A group of 10 hospitals in the city today pledged $2 million over two years toward a program that provides housing and medical services for people experiencing homelessness.
Funds from the partnership, officials said, will give homes and aid for 200 individuals and families, with the medical organizations providing medical care and other services “in the effort to break the cycle of homelessness,” per a release.
“As mayor of Baltimore, I’m committed to ending homelessness, not just managing it,” Mayor Bernard C. “Jack” Young said at a press conference today.
The announcement comes one day after the Mayor’s Office of Homeless Services became an independent office, a change implemented last month at Young’s urging.
Some of the money from the hospitals will also be used for a fund to remove barriers to housing, he said, and help with necessities such as security deposits, furniture, application fees and transportation.
Primarily, the hospitals are donating the money to receive matching funds from Medicaid through the Assistance in Community Integration Services Pilot administered by the Maryland Department of Health.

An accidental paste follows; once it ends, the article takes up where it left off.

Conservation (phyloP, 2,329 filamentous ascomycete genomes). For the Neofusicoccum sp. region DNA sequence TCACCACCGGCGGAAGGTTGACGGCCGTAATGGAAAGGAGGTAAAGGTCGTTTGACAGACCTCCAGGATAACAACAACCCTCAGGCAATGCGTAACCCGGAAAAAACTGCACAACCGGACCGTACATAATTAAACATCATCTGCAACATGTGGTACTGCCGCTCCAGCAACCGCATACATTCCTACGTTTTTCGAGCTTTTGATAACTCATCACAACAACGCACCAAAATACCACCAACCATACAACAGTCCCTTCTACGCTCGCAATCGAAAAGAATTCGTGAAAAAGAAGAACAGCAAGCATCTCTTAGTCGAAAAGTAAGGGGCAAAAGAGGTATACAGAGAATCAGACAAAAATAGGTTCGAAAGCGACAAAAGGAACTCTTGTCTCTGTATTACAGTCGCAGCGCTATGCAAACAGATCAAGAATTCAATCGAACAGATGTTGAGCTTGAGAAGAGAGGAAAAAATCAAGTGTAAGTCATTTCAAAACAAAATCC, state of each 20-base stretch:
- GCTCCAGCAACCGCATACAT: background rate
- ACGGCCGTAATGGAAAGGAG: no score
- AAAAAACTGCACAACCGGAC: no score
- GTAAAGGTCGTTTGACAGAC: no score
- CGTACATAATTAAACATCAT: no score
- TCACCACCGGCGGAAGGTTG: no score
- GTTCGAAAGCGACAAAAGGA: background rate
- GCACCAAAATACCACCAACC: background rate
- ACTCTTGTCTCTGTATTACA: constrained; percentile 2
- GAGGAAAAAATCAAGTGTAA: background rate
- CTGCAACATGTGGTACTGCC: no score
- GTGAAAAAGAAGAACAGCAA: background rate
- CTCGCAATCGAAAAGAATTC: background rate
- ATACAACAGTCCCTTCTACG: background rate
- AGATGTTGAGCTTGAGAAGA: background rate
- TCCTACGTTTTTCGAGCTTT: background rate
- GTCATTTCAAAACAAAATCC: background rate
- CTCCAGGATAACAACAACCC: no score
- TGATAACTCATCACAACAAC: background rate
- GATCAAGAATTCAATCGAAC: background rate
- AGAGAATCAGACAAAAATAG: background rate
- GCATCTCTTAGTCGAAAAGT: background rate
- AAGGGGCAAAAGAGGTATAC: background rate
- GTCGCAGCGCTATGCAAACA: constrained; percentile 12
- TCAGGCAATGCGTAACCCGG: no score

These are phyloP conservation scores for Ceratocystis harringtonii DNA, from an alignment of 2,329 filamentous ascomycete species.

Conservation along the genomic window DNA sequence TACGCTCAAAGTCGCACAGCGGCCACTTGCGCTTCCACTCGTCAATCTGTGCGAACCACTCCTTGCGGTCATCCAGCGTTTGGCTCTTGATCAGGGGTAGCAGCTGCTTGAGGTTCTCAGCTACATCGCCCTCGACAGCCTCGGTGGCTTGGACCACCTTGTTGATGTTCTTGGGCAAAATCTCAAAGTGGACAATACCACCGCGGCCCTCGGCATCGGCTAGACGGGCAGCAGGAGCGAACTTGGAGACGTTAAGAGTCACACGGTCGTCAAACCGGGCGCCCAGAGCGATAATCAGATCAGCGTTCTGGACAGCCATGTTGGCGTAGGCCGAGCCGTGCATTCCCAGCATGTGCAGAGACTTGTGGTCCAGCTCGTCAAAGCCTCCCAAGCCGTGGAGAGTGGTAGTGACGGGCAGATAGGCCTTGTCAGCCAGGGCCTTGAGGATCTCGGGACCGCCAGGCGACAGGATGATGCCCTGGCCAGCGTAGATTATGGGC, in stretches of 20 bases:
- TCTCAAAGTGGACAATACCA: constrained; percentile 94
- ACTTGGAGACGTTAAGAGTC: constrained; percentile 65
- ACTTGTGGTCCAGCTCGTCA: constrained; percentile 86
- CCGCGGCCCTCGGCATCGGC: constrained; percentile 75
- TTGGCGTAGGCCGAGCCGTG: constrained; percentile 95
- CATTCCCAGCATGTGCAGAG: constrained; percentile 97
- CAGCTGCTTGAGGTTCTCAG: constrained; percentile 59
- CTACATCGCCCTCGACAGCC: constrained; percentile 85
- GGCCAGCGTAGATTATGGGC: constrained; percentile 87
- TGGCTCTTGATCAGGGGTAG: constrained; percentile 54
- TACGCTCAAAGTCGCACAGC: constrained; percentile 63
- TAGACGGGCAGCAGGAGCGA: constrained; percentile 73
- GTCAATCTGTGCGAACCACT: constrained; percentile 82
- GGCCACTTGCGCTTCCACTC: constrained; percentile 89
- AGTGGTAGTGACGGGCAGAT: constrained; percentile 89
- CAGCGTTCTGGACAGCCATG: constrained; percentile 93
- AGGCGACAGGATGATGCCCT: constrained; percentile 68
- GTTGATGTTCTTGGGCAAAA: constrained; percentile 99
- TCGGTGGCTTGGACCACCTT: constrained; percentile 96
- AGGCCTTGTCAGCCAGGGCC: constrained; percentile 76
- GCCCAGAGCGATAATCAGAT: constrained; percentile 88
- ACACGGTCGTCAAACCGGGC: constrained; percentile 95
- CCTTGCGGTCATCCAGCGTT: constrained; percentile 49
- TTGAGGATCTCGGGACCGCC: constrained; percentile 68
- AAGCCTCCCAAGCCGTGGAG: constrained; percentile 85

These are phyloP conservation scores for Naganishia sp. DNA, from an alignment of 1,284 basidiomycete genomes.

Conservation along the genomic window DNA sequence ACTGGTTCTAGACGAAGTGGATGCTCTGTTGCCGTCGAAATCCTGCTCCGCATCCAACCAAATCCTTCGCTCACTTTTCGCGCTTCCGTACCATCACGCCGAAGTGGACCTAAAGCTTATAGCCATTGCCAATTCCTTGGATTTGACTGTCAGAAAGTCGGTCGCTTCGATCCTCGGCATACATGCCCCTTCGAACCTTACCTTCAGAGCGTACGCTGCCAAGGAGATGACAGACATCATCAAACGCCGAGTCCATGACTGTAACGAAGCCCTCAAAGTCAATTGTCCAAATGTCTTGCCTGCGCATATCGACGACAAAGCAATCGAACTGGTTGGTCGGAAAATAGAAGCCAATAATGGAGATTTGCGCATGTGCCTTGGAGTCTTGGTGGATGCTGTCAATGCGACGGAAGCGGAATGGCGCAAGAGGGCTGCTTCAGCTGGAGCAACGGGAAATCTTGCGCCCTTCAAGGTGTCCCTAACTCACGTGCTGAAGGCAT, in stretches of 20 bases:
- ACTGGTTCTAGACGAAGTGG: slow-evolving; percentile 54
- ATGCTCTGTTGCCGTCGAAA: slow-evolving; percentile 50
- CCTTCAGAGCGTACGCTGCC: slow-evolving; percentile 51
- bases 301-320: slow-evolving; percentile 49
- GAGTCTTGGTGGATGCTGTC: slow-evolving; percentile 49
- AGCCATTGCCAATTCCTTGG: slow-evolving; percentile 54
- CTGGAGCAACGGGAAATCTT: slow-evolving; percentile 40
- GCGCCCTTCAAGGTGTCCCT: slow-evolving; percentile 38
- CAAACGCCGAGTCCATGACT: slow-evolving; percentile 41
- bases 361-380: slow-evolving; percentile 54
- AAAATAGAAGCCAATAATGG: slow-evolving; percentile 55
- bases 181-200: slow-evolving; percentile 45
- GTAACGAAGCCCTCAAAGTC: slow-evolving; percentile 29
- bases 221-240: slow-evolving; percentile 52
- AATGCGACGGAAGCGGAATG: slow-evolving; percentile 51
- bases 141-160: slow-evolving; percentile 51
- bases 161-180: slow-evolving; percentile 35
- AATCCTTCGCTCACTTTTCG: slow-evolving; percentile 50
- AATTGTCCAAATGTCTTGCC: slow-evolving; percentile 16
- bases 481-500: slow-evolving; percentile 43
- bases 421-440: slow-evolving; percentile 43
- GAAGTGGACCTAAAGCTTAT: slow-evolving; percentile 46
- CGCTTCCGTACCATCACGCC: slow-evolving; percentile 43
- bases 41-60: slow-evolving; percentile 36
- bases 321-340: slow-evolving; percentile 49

The program is designed to show that homeless individuals who receive treatment in permanent housing will ultimately see a reduction in health care costs, Young’s office said in a release.
Participating hospitals include Johns Hopkins Hospital, the University of Maryland Medical Center, Sinai Hospital, Johns Hopkins Bayview Medical Center, Mercy Medical Center, MedStar Union Memorial Hospital, St. Agnes Hospital, MedStar Good Samaritan Hospital and MedStar Harbor Hospital. The Weinberg Foundation is also pledging $200,000, Young said.
Advocates and representatives from several participating medical institutions at the presser stressed the importance of establishing stable housing for better health outcomes.
Redonda Miller, president of Johns Hopkins Hospital, said each of the hospitals had similar stories of homeless people returning to emergency rooms for care, and social workers who tried to connect patients to resources “but still struggled to find a more effective answer to wellness.”
Ten percent of the 35,000 patients treated each year at the University of Maryland Medical Center are homeless, said president and CEO Mohan Suntha, and as many as one-third struggle to pay housing costs.
“We’ve understood for a long time that while we can solve many medical conditions within the walls of our hospital, we’re often challenged to take on solutions that extend outside the walls of our institutions,” he said.
Kevin Lindamood, president and CEO of the advocacy group Healthcare for the Homeless, speaking to Young, recalled how over their two decades working together, he and the mayor have often talked about the need for more housing, only to be faced with diminishing federal resources.
“Under your leadership,” he told Young, “the city has said we’re not waiting for the feds–we’re finding innovative solutions today.”
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